Cashier’s House History

Cashier's House Master BedroomStrong trade routes on Lake Erie made Erie a town bustling with activity. Though Erie began on the lake front, the business center shifted to State Street during the first half of the 19th Century. This shift made 4th and State Streets the prime location for the Bank of the United States, Erie Branch, as well as for the home of the bank’s cashier.

The Cashier’s House was designed and erected 1837-1839, by a Philadelphia architect, William Kelly. It was built as the home for the chief executive officer of the Bank of the United States, Erie Branch, which was located directly beside the home. (The old Branch Bank is referred to as the Custom’s House since it was used in that capacity for many years. The building currently houses the Erie Art Museum.) Masons William and James Hoskinson of Erie were responsible for constructing the Branch Bank, the Cashier’s House, and the Coach House on East 4th Street. The exterior of the Cashier’s House appears as a simple three-story brick townhouse covered in tan painted stucco. The doorway and cornice are Greek Revival style. This simple design masks the beauty of the interior.

Peter Benson, originally from Cincinnati, was selected in 1836 as the cashier for the new branch bank to be built in Erie. Benson, his wife Elizabeth, and their five sons were the first occupants of the house. Though the bank faltered in 1841, Peter Benson lived in the Cashier’s House until his death in 1843. Unfortunately, little else is known about the Benson family.

Subsequent to the Benson family’s occupancy, the house had many owners. During the 1840′s Louisa and Callista Ingersoll used the building as a select school for young ladies. In 1850, the Cashier’s House was sold by the trustees of the bank for $4,000, only half of its original cost. From 1853 to 1857, it was the headquarters for the Erie City Bank. This bank also failed. Samuel Goodwin, a bookkeeper, then purchased the building and occupied it for eleven years. The house was used as a boarding home periodically during his occupancy.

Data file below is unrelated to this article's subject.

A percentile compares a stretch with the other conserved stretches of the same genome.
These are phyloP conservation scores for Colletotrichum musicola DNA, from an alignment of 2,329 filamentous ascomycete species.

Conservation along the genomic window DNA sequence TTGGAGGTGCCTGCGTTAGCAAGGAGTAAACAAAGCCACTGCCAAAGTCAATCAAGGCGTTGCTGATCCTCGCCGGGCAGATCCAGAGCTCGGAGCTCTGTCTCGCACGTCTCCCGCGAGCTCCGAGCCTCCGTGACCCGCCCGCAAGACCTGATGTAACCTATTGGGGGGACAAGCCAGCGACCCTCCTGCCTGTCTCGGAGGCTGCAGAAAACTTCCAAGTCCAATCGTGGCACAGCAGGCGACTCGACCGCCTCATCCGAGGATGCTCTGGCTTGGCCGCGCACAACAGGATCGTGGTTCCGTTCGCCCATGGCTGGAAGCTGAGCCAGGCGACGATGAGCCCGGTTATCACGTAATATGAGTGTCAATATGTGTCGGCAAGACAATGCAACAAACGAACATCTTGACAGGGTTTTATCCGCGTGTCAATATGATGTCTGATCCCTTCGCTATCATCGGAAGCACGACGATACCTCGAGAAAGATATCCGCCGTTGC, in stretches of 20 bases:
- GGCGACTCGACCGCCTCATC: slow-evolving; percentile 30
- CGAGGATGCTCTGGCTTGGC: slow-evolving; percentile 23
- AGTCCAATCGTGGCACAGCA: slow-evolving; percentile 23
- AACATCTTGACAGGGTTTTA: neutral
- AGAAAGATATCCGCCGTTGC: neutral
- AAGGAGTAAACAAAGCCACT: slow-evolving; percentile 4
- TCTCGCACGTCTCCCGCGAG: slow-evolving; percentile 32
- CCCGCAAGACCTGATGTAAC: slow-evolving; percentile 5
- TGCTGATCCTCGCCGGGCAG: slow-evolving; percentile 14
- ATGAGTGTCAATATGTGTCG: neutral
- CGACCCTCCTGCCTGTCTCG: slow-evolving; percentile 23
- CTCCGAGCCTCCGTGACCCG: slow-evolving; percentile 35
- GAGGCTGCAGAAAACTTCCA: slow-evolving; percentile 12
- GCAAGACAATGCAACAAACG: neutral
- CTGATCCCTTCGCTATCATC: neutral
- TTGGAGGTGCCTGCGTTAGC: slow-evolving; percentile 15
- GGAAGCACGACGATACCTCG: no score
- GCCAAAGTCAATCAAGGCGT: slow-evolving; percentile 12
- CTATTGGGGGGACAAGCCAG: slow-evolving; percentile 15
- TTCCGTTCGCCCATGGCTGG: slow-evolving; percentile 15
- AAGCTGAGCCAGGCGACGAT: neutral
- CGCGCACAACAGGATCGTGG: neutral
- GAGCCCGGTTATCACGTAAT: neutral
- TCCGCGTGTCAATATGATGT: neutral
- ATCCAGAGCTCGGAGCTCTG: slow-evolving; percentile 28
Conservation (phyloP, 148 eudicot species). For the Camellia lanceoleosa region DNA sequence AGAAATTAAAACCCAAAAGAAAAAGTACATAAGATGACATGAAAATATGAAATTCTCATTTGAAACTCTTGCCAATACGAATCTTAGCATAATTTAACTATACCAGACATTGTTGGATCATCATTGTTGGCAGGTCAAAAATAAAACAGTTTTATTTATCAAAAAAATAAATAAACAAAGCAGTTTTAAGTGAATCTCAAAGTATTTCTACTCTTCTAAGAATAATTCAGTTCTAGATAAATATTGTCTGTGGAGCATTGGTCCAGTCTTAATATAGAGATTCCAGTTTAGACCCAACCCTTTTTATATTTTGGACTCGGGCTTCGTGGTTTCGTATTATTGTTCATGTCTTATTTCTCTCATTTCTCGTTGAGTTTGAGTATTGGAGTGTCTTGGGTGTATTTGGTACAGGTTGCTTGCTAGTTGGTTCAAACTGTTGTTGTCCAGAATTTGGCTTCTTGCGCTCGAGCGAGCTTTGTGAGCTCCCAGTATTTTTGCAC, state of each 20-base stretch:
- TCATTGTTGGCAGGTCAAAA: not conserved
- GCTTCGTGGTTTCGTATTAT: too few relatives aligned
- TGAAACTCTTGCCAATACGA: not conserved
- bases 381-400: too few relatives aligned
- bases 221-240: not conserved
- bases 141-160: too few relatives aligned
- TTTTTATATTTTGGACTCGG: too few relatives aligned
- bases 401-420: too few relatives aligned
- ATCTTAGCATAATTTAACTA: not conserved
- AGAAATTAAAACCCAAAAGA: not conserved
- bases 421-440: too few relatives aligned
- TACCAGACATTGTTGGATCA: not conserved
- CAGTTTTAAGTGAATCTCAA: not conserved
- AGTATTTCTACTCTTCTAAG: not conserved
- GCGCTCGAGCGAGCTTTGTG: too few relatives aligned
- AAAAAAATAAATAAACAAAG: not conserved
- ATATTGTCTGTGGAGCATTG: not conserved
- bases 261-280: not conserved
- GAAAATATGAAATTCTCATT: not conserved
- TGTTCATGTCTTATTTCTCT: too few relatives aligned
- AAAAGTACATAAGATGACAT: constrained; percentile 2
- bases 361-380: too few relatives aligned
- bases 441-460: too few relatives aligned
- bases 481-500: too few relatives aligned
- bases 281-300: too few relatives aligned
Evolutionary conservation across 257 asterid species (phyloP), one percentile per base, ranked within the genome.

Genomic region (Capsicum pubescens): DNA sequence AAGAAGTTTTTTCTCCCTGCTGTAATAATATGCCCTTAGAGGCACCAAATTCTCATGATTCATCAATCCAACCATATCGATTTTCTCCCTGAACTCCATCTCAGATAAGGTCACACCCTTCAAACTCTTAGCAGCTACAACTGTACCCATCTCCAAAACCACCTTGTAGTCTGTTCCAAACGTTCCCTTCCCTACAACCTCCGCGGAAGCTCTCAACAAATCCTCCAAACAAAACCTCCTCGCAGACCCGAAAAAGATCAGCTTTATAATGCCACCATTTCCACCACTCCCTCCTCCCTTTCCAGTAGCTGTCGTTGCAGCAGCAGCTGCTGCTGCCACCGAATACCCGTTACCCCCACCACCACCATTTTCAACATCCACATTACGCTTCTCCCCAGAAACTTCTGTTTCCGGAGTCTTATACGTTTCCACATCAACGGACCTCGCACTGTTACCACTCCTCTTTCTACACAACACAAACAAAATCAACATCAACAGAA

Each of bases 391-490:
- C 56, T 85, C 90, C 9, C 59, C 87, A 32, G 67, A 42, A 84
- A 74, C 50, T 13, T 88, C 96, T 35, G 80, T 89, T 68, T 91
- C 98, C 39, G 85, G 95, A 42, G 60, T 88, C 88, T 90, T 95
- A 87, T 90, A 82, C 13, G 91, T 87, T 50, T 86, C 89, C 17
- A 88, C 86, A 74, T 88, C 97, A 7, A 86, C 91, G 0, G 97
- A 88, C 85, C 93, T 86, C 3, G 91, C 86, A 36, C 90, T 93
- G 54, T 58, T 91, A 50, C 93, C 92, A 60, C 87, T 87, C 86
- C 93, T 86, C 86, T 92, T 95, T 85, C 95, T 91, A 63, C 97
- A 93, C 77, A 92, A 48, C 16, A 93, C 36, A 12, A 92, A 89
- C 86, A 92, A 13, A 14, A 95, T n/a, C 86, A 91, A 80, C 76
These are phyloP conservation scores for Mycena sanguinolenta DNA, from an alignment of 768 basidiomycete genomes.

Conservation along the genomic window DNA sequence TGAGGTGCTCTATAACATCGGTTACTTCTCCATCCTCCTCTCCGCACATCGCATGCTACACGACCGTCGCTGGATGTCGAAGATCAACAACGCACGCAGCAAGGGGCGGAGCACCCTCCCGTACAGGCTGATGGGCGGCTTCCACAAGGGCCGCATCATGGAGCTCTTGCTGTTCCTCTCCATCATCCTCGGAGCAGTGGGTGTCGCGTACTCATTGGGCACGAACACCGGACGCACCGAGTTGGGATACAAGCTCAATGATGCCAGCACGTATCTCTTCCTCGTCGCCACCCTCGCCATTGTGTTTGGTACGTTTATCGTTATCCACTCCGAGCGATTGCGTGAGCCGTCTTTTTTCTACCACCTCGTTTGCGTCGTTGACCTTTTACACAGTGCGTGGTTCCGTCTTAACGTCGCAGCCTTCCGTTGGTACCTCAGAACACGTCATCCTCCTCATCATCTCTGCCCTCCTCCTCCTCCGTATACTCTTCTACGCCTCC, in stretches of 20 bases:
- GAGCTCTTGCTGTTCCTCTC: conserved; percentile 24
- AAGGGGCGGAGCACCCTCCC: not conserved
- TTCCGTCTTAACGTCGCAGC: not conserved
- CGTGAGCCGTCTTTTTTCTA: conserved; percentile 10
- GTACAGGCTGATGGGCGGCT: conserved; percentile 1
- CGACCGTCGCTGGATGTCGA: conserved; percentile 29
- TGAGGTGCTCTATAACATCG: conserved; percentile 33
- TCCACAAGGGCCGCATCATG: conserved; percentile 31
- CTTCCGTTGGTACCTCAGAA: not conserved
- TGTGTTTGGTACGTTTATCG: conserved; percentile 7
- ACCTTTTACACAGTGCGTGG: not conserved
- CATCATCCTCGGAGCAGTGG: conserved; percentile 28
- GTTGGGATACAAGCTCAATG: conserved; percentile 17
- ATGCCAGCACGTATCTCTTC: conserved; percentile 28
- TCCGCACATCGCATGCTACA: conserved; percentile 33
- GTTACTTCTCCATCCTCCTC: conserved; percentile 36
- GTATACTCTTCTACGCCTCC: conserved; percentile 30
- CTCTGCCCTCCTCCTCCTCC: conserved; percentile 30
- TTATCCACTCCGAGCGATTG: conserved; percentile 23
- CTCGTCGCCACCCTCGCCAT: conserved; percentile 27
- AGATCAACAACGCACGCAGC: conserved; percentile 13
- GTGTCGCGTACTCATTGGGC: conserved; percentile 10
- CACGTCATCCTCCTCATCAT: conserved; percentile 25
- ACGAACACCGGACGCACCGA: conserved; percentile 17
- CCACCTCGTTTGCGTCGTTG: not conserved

Eventually, the building was purchased by Samuel Woodruff, a prominent lawyer in Erie County. The Woodruff family, which included Mrs. Eliza Sterrett Woodruff and three children, Thomas, Mary, and Sarah, occupied the home from 1872 to 1913. Thomas became an attorney, Mary married Joseph Johnson, and Sarah became an accomplished artist. Many of her paintings can be found in the archives of the Erie County Historical Society. Because the Woodruff family occupied the Cashier’s House for a number of years, for many years it was referred to as the Woodruff Residence.

Cashier's House Writing DeskIn 1913, the Ashby’s acquired the Cashier’s House, and from this point until 1963, the building was used as commercial property. The State of Pennsylvania purchased the house on July 17, 1963 for $30,800. Both the Cashier’s House and the Custom House underwent extensive repairs and restoration in 1969-70 and 1973-74. The building was used to house the Erie County Historical Society staff offices until 1992, when the Erie History Center was finished in the former Heyl Drug Store. In 1999-2001 the Cashier’s House exterior and interior were renovated and restored to its original beauty and luster.

The contrast between the simple exterior and the handsome interior is apparent upon entering the home. The entrance hall is 9 feet wide, with ceilings of 14.5 feet. The entire house is 30 feet wide and 125 feet deep. The keyhole shaped doorways and window frames with crown-head scrolls and Greek key design, coffer ceiling, and egg and dart design molding are noteworthy features. Visitors are sure to notice the hand grained door in the front hallway. Paint analysis has shown that all of the doors and woodwork in the building would have been hand grained. The use of symmetry is also easily identified. Doors placed along the north wall have been paired with doors along the south wall, however, the doors along the south wall would have opened to brick walls only. These doors were installed purely for balance and decoration.

The furnishings viewable today are of two different styles.  The first floor is decorated with Federal pieces as it would have been in the early days of the house.  The second floor is late Victorian, the style of the Woodruff family.

For even MORE information, join us for a tour of the Cashier’s House.